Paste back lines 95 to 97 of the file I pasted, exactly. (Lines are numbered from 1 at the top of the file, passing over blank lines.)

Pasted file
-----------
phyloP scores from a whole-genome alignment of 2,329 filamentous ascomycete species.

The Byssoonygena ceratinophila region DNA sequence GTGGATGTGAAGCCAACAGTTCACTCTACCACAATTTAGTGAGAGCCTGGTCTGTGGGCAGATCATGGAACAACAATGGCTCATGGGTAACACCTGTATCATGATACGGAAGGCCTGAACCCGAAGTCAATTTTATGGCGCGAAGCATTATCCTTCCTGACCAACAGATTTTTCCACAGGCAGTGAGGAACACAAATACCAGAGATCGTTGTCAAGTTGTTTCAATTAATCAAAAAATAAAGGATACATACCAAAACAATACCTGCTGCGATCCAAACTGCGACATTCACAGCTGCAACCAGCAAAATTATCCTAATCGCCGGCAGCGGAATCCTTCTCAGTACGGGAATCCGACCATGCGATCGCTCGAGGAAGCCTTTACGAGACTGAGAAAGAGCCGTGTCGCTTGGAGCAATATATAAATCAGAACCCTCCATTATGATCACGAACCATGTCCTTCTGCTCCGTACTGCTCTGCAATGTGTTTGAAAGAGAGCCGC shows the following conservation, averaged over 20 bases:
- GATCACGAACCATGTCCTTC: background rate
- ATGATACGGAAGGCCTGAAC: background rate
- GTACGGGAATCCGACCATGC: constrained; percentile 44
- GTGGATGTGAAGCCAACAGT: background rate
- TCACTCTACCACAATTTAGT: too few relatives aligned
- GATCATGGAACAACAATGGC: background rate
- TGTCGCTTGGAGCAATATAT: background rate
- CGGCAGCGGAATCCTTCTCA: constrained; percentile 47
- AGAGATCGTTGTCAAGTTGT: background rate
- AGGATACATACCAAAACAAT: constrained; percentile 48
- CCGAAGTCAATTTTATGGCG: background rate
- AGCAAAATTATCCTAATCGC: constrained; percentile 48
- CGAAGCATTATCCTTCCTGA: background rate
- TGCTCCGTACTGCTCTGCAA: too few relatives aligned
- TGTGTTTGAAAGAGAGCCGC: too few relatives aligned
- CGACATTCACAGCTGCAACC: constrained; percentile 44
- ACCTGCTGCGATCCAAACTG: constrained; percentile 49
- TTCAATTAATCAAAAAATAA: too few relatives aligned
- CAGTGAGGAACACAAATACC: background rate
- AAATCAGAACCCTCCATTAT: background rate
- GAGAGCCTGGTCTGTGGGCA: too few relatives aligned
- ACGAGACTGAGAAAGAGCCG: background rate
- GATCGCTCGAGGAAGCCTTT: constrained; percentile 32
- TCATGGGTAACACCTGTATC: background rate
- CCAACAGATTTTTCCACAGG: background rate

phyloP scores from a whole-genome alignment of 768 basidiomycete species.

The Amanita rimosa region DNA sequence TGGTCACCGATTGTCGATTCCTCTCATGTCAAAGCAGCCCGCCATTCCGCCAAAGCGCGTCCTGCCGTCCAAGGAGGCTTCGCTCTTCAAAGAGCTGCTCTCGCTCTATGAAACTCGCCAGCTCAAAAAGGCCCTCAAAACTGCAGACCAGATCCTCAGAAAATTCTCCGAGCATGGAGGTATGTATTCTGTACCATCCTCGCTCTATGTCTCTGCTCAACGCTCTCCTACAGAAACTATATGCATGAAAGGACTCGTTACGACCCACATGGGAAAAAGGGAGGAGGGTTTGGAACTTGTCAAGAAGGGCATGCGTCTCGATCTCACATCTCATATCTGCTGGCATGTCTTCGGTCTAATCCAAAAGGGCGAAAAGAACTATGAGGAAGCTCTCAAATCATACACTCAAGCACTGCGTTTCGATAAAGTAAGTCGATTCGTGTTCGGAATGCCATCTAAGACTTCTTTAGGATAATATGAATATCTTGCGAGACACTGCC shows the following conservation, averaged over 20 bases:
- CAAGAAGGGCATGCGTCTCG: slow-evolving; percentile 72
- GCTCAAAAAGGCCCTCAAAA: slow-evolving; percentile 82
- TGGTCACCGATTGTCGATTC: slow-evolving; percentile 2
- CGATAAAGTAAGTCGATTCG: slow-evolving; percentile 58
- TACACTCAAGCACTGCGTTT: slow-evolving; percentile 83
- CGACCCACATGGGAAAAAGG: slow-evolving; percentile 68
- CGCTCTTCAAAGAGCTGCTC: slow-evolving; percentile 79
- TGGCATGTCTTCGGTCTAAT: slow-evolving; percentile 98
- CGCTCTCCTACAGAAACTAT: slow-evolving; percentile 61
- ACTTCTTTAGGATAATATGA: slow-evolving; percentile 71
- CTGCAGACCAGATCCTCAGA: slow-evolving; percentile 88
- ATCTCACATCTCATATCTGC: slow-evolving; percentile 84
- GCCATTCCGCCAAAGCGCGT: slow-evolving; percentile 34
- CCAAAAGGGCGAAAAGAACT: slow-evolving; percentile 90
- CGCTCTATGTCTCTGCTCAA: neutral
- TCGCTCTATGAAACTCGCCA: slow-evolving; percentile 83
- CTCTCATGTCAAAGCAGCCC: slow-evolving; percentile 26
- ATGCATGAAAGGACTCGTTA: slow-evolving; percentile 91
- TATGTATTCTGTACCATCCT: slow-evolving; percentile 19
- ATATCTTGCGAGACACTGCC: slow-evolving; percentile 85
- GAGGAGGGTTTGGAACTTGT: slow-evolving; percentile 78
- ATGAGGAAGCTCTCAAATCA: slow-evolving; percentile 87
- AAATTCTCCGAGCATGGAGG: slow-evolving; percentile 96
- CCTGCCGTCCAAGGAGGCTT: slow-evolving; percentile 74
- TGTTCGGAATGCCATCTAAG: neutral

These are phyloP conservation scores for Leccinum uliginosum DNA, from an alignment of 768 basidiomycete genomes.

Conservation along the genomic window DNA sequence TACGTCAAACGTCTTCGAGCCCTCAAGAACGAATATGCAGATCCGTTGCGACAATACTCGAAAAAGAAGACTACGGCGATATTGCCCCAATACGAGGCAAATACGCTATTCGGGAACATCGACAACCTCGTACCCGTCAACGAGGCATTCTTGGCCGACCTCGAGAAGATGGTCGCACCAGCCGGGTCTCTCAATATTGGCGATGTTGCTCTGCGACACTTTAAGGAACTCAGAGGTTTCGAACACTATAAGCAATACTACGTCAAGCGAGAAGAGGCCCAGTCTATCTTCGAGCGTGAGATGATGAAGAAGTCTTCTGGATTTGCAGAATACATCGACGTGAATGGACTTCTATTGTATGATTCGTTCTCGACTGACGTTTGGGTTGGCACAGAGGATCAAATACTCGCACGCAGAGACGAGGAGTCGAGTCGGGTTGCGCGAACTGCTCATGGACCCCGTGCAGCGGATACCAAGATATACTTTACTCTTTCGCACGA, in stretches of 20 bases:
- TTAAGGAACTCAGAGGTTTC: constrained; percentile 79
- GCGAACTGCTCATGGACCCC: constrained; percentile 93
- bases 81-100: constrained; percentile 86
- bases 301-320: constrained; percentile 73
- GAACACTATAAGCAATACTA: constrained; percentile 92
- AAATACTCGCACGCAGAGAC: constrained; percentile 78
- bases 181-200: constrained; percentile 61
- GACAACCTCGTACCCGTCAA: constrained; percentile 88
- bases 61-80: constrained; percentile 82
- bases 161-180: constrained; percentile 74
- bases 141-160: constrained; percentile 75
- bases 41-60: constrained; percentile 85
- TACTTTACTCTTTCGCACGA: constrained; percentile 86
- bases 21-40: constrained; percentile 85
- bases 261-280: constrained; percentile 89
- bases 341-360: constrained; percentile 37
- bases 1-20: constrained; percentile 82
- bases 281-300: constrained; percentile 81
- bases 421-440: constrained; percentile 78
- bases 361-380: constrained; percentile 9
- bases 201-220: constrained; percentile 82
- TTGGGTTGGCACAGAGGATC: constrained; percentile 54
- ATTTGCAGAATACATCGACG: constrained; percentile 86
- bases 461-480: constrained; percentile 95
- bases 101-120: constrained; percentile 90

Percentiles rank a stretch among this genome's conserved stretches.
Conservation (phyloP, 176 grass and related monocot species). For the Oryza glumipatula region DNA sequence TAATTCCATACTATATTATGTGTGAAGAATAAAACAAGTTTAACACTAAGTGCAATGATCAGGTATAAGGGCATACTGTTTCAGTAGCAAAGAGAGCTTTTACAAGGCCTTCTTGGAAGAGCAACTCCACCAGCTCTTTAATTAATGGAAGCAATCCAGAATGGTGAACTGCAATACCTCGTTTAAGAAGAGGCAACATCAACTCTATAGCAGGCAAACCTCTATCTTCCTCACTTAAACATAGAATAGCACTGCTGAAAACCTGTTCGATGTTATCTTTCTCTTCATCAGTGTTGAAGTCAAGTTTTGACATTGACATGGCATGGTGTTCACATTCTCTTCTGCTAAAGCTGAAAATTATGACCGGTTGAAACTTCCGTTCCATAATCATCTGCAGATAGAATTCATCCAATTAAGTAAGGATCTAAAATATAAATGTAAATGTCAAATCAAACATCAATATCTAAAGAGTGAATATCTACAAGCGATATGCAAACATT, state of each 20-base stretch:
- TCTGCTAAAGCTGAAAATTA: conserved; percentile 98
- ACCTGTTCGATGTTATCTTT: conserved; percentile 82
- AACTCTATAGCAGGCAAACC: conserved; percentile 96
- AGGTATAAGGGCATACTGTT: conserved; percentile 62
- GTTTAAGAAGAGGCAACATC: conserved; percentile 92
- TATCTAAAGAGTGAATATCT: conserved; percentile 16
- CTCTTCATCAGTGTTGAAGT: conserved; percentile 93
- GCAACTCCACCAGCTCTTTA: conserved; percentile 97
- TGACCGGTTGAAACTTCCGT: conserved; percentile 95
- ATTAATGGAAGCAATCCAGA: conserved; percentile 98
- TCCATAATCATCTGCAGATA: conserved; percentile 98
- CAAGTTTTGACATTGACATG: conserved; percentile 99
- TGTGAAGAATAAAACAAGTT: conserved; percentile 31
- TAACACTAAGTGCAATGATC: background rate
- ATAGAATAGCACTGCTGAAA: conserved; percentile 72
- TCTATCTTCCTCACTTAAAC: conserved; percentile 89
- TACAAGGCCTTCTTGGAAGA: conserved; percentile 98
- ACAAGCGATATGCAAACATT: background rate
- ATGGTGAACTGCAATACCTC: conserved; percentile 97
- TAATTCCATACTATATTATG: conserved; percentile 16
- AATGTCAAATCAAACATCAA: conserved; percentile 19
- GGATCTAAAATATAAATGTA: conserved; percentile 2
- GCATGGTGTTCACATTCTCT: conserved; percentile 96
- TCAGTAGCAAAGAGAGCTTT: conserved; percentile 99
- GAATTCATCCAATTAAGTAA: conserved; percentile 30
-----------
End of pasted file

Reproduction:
- CAAGTTTTGACATTGACATG: conserved; percentile 99
- TGTGAAGAATAAAACAAGTT: conserved; percentile 31
- TAACACTAAGTGCAATGATC: background rate